I am also trying to recognize opportunities for lightness when they present themselves.  I danced at the Ganapati festivities I attended.  I taught the Hokey Pokey to the SCN candidates in Bangalore. They were, I think, both scandalized and amused when we put our backsides in!  I sang "How Do You Solve a Problem Like Maria?" with a young girl who's been learning it for a school talent contest.  I read fairy tales with another girl.  Here in Ranchi I have lavished love on a kitten (currently asleep on my lap).  These times lift the weight that has somehow accumulated  and bring me a little closer to my goal.  I am sure many more opportunities will arise and I only hope that I'll notice them.

Heaviness and darkness dissipate.   As the weight lifts and the darkness fades, I hope to embrace the person that I am meant to be...embodying light. Seeing the words, I think of the Marianne Williamson quote I've discussed before.  I hope that you also will recognize your way to embody the light that most certainly shines from within.

Thursday, September 15, 2011

Relying on the kindness of strangers

The other day I'm pretty sure I got ripped off. I won't go into details; they're unimportant. When I realized it, I was frustrated with myself for being gullible, mad at the people who took advantage of my ignorance, and annoyed that my guidebook did not warn me of possible scams. However, I kept telling myself to just let it go. I said it to myself many no avail. Eventually, still perturbed, I looked at the appropriate section in my guidebook, and, as it turns out, there was a warning about exactly what I had experienced. Perhaps I should have read more carefully...

When I re-read my guidebook, I was finally able to let go of the negativity and get a little perspective. I laughed at myself for not reading carefully, but more importantly, I looked at the bigger picture.

The reality of my journey so far is this: there are a handful of times where someone has taken advantage of my uncertainty. However, there are far more times where people I have never met have cared for me, sometimes because they agreed to do so ahead of time, other times because I have walked up to them and asked for help, and others because they saw me struggling and intervened.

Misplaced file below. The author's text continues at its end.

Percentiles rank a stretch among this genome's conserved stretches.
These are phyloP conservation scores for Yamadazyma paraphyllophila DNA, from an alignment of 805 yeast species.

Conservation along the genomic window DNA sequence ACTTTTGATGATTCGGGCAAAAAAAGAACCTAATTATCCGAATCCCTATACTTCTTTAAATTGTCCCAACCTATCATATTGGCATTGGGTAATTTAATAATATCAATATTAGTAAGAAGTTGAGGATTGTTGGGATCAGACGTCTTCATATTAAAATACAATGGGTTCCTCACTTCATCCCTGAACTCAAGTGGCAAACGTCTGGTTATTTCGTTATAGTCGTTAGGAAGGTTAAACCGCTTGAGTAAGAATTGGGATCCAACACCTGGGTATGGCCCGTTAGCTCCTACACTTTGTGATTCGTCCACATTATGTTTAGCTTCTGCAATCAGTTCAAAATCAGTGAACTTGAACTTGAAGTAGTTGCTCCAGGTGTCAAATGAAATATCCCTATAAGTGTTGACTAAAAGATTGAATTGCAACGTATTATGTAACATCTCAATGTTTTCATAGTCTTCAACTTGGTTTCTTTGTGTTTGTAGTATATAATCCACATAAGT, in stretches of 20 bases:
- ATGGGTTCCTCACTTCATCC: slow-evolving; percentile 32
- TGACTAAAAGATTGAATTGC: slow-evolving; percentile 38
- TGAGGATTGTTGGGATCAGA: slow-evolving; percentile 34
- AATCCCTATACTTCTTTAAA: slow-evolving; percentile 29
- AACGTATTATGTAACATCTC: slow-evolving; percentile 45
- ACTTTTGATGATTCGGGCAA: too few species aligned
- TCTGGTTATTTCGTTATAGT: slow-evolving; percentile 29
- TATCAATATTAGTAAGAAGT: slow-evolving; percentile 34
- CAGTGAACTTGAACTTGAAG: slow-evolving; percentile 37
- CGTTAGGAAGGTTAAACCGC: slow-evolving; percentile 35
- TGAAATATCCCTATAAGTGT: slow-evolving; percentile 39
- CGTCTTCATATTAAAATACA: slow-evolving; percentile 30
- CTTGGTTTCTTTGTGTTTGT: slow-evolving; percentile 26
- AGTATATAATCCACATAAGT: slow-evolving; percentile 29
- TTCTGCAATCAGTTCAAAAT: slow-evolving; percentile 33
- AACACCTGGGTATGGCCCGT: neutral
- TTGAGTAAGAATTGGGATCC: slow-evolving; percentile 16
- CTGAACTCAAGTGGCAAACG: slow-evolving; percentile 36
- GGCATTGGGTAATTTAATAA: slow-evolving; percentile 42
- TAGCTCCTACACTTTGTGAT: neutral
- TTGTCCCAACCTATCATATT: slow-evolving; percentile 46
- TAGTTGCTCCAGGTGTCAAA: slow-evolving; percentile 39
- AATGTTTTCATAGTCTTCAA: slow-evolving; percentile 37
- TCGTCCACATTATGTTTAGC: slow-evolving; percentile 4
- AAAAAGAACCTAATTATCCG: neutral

The SCNs and various members of have taken me into their homes without ever having met me. The SCNs at least knew something about me, since I will be volunteering with them. Besides all the attention they gave me as I prepared for the Indian leg of my journey, and besides welcoming me to various convents along the way, they have helped me with practical matters like buying a phone, getting from place to place, and buying my very own sari. The members of couchsurfing (CS) only had my CS profile to read before deciding if they would meet me somewhere or allow me to stay into their home. One CS member has been suffering for months of an illness called chikungunya, which causes her to be in constant pain, and still she agreed to let me stay with her family for a few days. Other CSers have invited me to special holiday meals in their homes (Ganapati in Mumbai and Onam in Kerala). These are but a few of the unsurprising (though that is not quite the right word...) ways I have been helped by people who knew I'd need some help.

Then there are the many unexpected kindnesses. I have a horrible sense of direction. Street signs in India are hard to find; they are certainly not on every corner! I have gotten lost walking around...more than once. Thankfully, I'm not afraid to ask for help. When I approach a random stranger, my first question is usually, "Do you speak English?" If the answer is yes, I ask where something is, if I'm on the right street, etc. They very kindly point me in the right direction. Other times, when I am trying to communicate with someone who doesn't speak English, an English-speaker appears from nowhere and translates and/or negotiates things for me. I have also had kind strangers on buses and trains make sure I know which stop is mine. In all cases, they stop what they are doing to help me, as if they had nothing else to do. Most certainly they do.